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I write code in C++, Python, Java and now Haskell.


Jul
2
awarded  Curious
Jan
27
awarded  Notable Question
Dec
24
comment Precision of spectroscopy for astronomy
Also, I guess that distance from the source to the instrument has little impact? Or does it?
Dec
24
accepted Precision of spectroscopy for astronomy
Dec
24
comment Precision of spectroscopy for astronomy
It's fantastic!
Dec
24
comment Precision of spectroscopy for astronomy
Extremely impressive. But... if I a have start such as Kepler 11 moving around the COM of the system at about 1.3 m/s, isn't there the possibility of a star quake, or dark matter between Kepler 11 and the apparatus, or atoms moving in the apparatus that would make such a measurement very, very difficult?
Dec
24
revised Precision of spectroscopy for astronomy
added 60 characters in body
Dec
24
asked Precision of spectroscopy for astronomy
Nov
10
revised Motivation for form of Lagrangian
added 614 characters in body
Nov
10
asked Motivation for form of Lagrangian
Nov
2
awarded  Nice Question
Oct
13
accepted Friction forces and sliding slabs
Oct
2
comment Friction forces and sliding slabs
There are a few simple cases that should be easy to verify: if all the friction coefficients are zero, it should be possible to pull a slab without having anything else move, for example. Also, if only one slab is pulled, with less than required by the smallest friction coefficient, nothing should move.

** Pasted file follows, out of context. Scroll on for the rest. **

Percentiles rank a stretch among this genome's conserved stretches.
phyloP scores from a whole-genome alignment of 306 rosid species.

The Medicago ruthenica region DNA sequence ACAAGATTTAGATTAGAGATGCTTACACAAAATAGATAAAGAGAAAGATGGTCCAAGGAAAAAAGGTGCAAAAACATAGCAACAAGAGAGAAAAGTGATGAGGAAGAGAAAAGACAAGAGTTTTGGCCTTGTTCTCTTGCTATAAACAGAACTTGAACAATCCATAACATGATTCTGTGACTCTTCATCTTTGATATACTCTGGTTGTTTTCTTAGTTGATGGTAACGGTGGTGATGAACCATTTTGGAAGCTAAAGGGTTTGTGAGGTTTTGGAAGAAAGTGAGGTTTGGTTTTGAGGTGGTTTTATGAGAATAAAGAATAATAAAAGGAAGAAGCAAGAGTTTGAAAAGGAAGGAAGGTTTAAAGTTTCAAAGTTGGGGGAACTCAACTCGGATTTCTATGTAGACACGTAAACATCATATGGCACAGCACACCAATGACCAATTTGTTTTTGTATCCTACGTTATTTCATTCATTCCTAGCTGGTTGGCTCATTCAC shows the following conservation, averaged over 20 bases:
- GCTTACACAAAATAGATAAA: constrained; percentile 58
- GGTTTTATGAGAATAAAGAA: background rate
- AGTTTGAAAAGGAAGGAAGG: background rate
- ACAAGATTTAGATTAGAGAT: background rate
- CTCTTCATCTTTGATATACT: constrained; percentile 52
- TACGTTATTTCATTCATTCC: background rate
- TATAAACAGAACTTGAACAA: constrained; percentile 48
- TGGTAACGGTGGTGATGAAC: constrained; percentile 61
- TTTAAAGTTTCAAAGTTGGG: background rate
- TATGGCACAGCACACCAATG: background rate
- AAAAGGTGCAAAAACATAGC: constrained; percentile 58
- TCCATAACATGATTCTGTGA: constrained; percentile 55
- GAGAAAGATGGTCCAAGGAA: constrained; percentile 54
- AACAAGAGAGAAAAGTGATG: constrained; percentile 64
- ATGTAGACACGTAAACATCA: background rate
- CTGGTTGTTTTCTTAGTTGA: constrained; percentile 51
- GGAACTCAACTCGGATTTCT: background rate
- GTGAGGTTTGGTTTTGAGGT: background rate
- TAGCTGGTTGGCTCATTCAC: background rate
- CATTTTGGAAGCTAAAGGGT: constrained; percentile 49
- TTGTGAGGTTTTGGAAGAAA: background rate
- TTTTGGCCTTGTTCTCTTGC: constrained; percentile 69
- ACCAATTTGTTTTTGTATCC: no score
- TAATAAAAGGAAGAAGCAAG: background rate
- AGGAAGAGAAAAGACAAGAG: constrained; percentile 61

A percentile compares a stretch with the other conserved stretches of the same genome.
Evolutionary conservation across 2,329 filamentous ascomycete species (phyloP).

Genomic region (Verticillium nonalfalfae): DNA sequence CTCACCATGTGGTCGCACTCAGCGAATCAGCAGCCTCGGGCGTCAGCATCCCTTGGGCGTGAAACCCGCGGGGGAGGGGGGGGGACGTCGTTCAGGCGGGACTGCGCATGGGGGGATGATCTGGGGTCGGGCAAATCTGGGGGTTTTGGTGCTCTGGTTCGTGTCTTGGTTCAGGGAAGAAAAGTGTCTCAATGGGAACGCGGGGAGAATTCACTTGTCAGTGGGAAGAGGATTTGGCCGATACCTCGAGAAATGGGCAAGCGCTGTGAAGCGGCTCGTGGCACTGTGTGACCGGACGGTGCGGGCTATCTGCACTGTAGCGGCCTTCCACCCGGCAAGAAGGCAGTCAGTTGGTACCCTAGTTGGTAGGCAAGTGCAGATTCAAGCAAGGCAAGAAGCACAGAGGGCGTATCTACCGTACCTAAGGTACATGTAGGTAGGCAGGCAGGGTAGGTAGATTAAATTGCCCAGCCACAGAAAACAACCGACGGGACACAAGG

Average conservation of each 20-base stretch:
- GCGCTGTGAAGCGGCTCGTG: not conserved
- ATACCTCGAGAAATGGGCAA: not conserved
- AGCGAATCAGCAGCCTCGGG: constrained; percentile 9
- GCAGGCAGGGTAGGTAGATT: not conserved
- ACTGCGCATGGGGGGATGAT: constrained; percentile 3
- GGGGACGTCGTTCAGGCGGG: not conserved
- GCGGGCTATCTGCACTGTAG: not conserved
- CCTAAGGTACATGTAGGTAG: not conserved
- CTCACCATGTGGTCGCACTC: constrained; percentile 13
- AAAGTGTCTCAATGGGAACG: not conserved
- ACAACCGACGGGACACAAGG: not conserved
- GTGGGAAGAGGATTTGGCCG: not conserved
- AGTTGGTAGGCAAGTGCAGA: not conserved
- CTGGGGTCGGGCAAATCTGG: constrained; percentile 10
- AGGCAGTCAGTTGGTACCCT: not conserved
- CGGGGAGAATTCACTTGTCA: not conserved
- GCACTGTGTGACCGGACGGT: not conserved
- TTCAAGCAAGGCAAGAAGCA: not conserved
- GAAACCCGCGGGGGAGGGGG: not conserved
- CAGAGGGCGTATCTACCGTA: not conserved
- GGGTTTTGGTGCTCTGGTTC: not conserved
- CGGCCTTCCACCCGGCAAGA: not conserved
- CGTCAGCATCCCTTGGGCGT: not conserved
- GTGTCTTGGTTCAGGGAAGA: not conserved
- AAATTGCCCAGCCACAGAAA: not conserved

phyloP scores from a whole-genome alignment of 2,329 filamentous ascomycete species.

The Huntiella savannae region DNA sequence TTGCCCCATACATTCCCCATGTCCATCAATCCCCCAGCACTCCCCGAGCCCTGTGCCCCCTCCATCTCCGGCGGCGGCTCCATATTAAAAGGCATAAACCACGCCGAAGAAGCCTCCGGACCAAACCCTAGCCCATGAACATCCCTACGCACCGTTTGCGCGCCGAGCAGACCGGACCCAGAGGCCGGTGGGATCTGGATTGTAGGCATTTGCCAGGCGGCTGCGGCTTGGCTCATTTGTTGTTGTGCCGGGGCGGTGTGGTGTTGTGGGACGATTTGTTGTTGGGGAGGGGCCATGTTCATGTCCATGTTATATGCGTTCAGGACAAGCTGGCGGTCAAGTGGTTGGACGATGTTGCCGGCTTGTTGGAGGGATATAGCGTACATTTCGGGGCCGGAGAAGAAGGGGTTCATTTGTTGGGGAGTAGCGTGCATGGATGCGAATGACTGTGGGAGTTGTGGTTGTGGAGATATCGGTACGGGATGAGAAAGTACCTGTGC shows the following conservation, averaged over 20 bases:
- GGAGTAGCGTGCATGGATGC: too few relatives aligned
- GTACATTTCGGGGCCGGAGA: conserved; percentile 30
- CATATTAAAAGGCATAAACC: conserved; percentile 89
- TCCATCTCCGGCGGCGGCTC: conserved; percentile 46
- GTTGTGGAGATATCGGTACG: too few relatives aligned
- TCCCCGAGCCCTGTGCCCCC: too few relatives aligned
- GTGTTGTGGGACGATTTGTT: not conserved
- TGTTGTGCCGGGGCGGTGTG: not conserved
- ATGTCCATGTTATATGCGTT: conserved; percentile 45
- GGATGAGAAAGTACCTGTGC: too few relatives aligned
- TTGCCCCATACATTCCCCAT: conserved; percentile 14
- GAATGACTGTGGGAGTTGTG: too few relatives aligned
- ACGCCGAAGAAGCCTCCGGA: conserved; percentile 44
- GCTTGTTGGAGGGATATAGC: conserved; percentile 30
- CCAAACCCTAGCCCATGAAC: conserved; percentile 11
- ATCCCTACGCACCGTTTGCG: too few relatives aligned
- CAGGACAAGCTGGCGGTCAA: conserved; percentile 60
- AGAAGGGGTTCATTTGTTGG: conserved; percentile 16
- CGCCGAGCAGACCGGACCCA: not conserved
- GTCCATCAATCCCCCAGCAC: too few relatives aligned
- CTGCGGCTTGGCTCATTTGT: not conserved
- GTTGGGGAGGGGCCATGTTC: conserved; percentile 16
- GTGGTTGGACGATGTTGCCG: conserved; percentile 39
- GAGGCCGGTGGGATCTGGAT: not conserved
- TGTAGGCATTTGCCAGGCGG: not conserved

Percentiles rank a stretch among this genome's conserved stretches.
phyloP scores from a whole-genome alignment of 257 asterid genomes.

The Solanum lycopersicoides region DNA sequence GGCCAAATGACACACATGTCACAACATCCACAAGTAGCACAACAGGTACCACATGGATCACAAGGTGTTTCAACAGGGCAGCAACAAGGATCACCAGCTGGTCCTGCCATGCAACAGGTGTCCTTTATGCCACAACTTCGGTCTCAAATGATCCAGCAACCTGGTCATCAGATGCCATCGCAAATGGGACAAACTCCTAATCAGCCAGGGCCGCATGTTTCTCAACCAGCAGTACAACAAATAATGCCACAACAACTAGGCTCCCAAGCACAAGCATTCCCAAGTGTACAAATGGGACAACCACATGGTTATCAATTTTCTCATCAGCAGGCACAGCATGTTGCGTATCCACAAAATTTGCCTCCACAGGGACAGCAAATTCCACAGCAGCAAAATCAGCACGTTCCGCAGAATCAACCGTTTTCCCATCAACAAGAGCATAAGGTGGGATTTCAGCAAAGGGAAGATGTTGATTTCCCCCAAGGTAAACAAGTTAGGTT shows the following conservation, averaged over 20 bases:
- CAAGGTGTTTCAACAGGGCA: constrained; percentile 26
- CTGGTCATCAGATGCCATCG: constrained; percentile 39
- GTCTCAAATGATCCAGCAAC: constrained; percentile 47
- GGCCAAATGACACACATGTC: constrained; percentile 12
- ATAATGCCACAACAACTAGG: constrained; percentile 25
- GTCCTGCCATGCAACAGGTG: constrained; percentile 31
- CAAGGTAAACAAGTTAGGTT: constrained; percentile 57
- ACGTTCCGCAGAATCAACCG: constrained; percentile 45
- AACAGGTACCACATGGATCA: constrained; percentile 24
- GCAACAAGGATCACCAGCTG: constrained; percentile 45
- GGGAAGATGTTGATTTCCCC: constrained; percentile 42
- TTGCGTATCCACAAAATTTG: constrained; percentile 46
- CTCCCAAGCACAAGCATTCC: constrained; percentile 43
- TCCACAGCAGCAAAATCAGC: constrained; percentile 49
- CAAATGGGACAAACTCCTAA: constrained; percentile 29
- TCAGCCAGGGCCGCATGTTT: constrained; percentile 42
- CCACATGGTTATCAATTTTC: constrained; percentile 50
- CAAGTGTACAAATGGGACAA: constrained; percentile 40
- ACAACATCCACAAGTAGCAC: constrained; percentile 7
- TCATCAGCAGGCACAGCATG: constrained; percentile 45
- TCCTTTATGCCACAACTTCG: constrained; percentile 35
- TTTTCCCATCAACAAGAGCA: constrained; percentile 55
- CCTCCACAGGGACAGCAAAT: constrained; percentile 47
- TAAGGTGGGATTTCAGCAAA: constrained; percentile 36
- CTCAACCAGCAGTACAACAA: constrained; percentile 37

Oct
1
comment Friction forces and sliding slabs
I'll put it in Mathematica and try it for a couple of cases where I think I know the solution. Thanks a lot!
Oct
1
comment Friction forces and sliding slabs
Hmmm... still something rubs me the wrong way :-) Suppose there is no friction, block i would move without i-1 or i+1 moving. Therefore, $F_{i+1}$, opposing the relative motion of i relative to i+1 should be directed towards the left, shouldn't it? Does $F_{i+1}$ comes out towards the left (negative) when using your equations, with only $P_{i}$ non zero, and all $\mu_{i}$ very small or even zero?
Oct
1
comment Friction forces and sliding slabs
In my case, $F_{i}$ is known, and I want the accelerations of each slab.
Oct
1
comment Friction forces and sliding slabs
Another issue is that any $F_{i}$ might not be strong enough to "break" a given interface, so IMHO it's possible that some accelerations are zero - in which cases all the slabs below do not move either, right? Shouldn't the final acceleration equations include some kind of branching depending on various cases (different relative values of $\mu_{i}$, ...).
Oct
1
comment Friction forces and sliding slabs
@ja72 - yes, I have no problem with the derivation, and I see how the content of W is used, it's just that the letter W doesn't appear by itself :-) No big deal. I would have stated N first, then F, then the equations for the acceleration. Also, the $\mu$ can change from static to dynamic, so that there are separate cases to consider, right?
Oct
1
comment Friction forces and sliding slabs
Staying stationary feels incorrect to me: first, in the case of 2 slabs, if the bottom slabs was moving in unison with the top block when F was not strong enough, why would the bottom slab suddenly stop? Second, even if an interface "breaks", it doesn't mean the friction coefficient there drops to zero. It changes to the kinetic friction coefficient, and there is still a force transmitted to the bottom slab via that friction. So, there are forces on the bottom slab, and hence possibly an acceleration. IMHO the bottom slab becomes stationary only if the forces on it precisely cancel.
Oct
1
comment Friction forces and sliding slabs
Can you explain a bit more how that works in terms of directions of the friction forces? I see that you are using Pi - Fi + Fi+1 = mi d2(xi)/dt2, which seems to assume that Fi+1 has the same direction as Pi. Is that always going to work?